Racism is a regretful reality that has deep roots in many countries, with a system in place depriving people of color of fair opportunities and subjecting them to social injustice at every structural level ranging from basic education acquisition to employment offers, social benefits, wealth, leadership positions, etc. As a practice amongst people, though not justifiable but understandable in terms of a weak human trait to discriminate, the rising concerns pertaining to the allegations of systemic police racism are attention-grabbing and definitely alarming.
What is Systemic Police Racism?
As a general perception, anything that stands as an endemic trait of someone or something is termed as systemic. It is considered as the general or overall impression of the functioning characteristic. In terms of the current rise of deliberate mishaps, racial encounters and targeting by police have become a trademark of the ‘new normal’ for law enforcement authorities. Black people are presumptively treated as suspects even without any potential threat or evidence. The police are now being viewed skeptically in terms of doing justice to their duty. As the saying goes, one bad fish spoils the pond, so has the racist attitude of a few that vilified the whole justice system of America on account of the rising and unbridled police race rampant.
Is Systemic Racism Really a Myth?
Taking an insight, American history has largely been known to promote white supremacy by reserving the prospects of freedom, prosperity, and opportunities for its white masses with deliberate exclusion of the people of color. This rooted structural discrimination now seems to be finding its practical influence in the contemporary law enforcement vistas as well. The glaring rise in the targeting of dark-skinned people seems to indicate that systemic police racism does exist and is a major cause of the segregation of the US community at large.
The advent of the recent growing trend of gross racism exhibited by police forces on many fronts especially in the US defies the credibility of the law enforcement authorities at large. The controversial topic has skeptics speaking in favor and against the so-called ‘myth of systemic police racism. On the one hand, the concerns are not merely thought to be media coverage or negative publicity but expert opinions from critics and political analysts who view the changing scenario in terms of the potential political deterioration undermining the minorities. The killing of Michael Brown, George Floyd’s death in Minneapolis, Jacob Blake, and Breonna Taylor are some of the recent occurrences that bring the police prejudice to the limelight and bring reams of evidence to the tables.
Former US President, Mr. Barrack Obama took to Twitter on Friday to vehemently voice his disapproval and concern against the criminal injustice prevailing in the US justice system and termed it as “tragically, painfully, maddeningly normal” and urged the police authorities to introduce reforms that discouraged bigotry.
Joe Biden, also proclaimed that the African- Americans dreaded for their safety amidst the ‘Bad Police’ trend in vogue.
On the other hand, despite the factual evidence on record, it is worth lamenting that some elements still fail to treat the myth of systemic police racism as a reality. As per an article in the Wall Street Journal 2 June headlined “The myth of systemic police racism”, the blame was diverted to the Obama era stating that the repercussions persisted till date. Also, in an article published in the Proceedings of the National Academy of Sciences, researchers drew the conclusion that they did not find any evidence for the anti-black or anti-Hispanic disparity in police actions or use of force across all shootings but contrary if any, found anti- white disparities- which certainly comes as a shock.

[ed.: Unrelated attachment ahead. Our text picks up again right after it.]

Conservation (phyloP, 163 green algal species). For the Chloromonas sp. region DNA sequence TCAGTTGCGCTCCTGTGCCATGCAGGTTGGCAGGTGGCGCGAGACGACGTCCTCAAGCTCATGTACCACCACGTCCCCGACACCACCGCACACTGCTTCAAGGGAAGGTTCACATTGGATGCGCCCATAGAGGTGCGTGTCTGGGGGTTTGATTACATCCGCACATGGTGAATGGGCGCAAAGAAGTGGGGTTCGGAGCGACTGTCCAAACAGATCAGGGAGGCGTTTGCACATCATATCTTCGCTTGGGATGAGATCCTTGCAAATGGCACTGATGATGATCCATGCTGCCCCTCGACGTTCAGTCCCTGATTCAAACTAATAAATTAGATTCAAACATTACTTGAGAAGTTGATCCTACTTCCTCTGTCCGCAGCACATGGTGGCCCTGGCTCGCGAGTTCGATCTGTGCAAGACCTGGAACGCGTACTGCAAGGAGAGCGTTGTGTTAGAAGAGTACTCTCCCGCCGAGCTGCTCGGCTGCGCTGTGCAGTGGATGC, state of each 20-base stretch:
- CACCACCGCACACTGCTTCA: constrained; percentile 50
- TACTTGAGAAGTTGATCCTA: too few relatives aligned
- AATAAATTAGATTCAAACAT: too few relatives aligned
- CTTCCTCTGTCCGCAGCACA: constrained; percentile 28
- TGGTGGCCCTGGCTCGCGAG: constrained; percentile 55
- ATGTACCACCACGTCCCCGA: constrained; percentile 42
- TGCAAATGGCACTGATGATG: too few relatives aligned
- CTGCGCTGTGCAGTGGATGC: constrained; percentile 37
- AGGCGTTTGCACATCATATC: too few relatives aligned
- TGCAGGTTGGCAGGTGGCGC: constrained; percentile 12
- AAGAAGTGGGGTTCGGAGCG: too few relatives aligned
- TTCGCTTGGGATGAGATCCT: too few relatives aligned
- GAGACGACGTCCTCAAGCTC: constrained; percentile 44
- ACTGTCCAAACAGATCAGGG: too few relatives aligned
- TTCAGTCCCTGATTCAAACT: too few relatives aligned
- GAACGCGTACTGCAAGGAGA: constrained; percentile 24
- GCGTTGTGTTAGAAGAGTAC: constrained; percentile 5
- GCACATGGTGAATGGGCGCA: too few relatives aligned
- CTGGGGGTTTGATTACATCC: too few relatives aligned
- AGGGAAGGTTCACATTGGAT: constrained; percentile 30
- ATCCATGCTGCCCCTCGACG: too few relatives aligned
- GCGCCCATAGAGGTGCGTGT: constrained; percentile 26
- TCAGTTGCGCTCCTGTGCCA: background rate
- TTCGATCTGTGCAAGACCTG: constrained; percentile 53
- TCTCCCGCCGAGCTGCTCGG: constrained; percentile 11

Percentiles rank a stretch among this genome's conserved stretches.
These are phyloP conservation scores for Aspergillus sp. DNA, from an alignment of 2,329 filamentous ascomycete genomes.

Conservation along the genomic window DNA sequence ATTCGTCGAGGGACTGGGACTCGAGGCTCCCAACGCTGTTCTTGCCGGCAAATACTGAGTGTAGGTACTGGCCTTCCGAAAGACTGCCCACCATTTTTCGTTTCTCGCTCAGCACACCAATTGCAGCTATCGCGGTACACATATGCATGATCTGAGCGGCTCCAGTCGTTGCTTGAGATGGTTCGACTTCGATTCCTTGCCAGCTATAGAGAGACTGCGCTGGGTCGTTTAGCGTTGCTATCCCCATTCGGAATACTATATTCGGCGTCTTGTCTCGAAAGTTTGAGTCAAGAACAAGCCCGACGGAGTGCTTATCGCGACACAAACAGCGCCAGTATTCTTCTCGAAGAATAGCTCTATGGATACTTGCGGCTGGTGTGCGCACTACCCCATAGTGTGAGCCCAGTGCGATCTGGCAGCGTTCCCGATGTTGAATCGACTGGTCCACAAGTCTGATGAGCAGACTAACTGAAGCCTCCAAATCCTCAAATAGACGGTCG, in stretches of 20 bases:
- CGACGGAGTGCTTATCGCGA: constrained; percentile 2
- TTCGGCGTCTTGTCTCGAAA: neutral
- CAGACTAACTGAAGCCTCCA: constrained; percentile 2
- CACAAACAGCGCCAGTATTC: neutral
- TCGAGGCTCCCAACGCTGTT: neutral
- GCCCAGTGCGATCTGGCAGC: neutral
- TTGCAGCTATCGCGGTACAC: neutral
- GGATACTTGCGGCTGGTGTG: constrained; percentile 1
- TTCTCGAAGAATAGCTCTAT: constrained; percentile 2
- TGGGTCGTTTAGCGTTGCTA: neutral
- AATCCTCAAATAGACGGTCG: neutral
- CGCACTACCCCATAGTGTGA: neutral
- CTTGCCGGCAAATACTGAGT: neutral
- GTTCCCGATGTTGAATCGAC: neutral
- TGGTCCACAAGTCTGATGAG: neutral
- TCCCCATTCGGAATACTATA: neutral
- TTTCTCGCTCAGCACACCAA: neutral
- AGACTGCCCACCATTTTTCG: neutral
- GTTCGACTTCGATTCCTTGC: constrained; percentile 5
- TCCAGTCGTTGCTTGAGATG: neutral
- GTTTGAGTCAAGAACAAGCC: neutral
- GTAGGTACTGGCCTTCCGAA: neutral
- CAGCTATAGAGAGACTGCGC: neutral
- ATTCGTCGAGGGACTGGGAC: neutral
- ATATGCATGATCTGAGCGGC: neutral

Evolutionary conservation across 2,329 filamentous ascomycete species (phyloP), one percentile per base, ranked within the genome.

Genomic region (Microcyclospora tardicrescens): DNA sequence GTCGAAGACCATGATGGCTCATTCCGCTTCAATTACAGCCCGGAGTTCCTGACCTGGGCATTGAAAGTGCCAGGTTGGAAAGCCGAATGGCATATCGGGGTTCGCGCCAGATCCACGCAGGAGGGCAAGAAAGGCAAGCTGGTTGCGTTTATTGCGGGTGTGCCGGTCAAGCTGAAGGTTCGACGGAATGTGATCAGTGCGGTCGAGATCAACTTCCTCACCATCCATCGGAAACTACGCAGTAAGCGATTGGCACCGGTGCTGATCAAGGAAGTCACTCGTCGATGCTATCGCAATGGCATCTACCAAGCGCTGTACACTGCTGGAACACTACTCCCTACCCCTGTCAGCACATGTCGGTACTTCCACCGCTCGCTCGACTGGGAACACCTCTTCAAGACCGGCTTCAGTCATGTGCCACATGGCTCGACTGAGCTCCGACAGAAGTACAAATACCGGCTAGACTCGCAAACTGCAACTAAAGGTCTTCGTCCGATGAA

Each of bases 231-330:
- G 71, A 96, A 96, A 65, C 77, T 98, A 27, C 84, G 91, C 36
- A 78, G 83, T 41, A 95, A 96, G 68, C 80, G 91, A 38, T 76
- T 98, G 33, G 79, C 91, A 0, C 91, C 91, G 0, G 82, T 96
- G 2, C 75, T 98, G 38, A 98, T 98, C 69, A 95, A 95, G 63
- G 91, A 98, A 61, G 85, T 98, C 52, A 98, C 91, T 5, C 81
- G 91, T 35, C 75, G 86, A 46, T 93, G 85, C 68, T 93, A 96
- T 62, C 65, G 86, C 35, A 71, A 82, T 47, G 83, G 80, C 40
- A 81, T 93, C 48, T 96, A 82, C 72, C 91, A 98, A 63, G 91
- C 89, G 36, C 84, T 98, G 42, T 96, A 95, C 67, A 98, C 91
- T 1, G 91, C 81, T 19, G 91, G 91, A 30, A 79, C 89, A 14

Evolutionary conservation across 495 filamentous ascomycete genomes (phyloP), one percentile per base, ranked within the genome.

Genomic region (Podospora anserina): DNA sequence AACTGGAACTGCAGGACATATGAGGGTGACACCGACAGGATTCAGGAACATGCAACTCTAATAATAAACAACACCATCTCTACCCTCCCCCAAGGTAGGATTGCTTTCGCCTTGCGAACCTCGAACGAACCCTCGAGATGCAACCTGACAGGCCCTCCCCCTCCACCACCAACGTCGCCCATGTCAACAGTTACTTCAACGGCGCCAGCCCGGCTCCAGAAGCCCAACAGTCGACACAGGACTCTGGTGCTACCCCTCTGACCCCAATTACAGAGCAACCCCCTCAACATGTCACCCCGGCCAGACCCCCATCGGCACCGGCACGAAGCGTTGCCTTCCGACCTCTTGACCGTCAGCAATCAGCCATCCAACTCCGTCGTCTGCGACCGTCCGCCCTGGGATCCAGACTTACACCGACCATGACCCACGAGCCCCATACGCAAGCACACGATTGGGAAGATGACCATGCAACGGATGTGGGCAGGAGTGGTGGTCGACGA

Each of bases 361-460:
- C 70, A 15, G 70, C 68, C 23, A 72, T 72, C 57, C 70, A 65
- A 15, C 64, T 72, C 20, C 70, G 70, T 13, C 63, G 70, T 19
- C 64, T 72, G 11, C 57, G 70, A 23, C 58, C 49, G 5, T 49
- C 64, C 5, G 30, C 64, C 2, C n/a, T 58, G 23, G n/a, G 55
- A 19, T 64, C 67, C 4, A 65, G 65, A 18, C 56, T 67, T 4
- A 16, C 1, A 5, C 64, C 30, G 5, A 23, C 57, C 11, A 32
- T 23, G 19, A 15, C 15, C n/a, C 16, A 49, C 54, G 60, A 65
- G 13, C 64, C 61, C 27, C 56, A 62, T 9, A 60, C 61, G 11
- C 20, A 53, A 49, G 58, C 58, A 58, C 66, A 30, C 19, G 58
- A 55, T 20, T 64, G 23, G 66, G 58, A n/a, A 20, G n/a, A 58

Nevertheless, it all comes down to deploying appropriate metrics that can actually gauge the trend of racism in its true form in the light of available evidence supported by a fair judicial / law enforcement system.
Trending Scenario under the Myth of Systemic Police Racism
Though racism seems to exist as long as one can recall, the Trump era sparked and incited one of the worst forms of racism ever to be practiced in American history. The post Trump era is now a reflection of the many ways America stands divided today. Americans belonging to different ethnic and racial backgrounds live in communities and neighborhoods that are homogenous. The rising concerns of systemic police racism have limited their opportunity to interact, enjoy and befriend people belonging to other/different ethnic backgrounds unlike before when protection from the law was a hope for all.
Security and safety concerns are on the rise with no more trust in law-enforcing bodies who themselves are ironically the violators of the law themselves. Irrelevant arrests of black people and acquittal of white offenders as in the case of the brutal beating of Rodney King by four white police officers in 1992 are examples that clearly show the prevailing injustice being committed in the US whereby the police have a free hand to do and get away with whatever it wants with no fair trial and verdicts.
Demonstrations and unrest are a frequent occurrence in many states of the US whereby day to day democratic situation of the United States seems to be falling into a precarious condition with no hope and no concerted efforts yet yielding desired results to bring about a gust of change into the undesirable myth of systemic police racism.
Data analysis pertaining to systemic racism and the incurring domestic implications indicate that the role of the enforcement authorities in adding fuel to the racial disparity is certainly high and cannot be overlooked. Therefore, we cannot treat all factual incidents as tales and fabrications. The systemic racism of the police is not a myth but a reality that poses a great challenge yet to be confronted and won.